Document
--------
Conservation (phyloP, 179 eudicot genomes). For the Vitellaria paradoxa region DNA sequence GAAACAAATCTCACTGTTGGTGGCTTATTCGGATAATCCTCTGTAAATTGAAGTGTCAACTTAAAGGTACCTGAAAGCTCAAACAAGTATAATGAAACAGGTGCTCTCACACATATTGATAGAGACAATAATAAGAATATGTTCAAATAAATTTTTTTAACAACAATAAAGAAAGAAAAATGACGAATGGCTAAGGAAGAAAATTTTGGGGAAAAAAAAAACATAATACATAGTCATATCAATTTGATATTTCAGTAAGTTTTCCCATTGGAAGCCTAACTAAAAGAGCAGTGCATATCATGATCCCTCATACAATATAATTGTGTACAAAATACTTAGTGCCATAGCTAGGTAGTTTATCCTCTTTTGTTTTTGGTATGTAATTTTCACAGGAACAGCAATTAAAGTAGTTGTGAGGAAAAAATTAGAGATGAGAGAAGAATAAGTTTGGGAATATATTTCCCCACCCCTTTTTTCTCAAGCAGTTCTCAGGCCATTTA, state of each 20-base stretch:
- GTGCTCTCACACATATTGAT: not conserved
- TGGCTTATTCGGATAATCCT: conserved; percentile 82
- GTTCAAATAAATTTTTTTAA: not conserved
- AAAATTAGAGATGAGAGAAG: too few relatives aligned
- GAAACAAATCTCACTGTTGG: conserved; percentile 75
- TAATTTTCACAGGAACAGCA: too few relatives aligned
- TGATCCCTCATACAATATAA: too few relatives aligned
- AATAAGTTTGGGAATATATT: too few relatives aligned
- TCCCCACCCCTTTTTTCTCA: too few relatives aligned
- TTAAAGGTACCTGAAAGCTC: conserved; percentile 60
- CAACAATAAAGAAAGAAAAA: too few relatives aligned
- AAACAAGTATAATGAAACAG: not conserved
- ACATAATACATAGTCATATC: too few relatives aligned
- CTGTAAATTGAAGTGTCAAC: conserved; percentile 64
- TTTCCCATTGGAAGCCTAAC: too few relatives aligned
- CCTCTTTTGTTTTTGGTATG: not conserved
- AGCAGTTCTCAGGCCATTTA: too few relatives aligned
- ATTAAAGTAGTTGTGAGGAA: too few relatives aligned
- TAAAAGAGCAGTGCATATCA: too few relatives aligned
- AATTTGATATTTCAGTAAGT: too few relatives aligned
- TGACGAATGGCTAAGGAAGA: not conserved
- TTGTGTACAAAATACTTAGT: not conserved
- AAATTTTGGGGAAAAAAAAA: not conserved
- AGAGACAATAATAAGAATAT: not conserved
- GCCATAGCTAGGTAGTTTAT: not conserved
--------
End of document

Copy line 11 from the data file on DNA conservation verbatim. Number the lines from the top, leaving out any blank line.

- TTAAAGGTACCTGAAAGCTC: conserved; percentile 60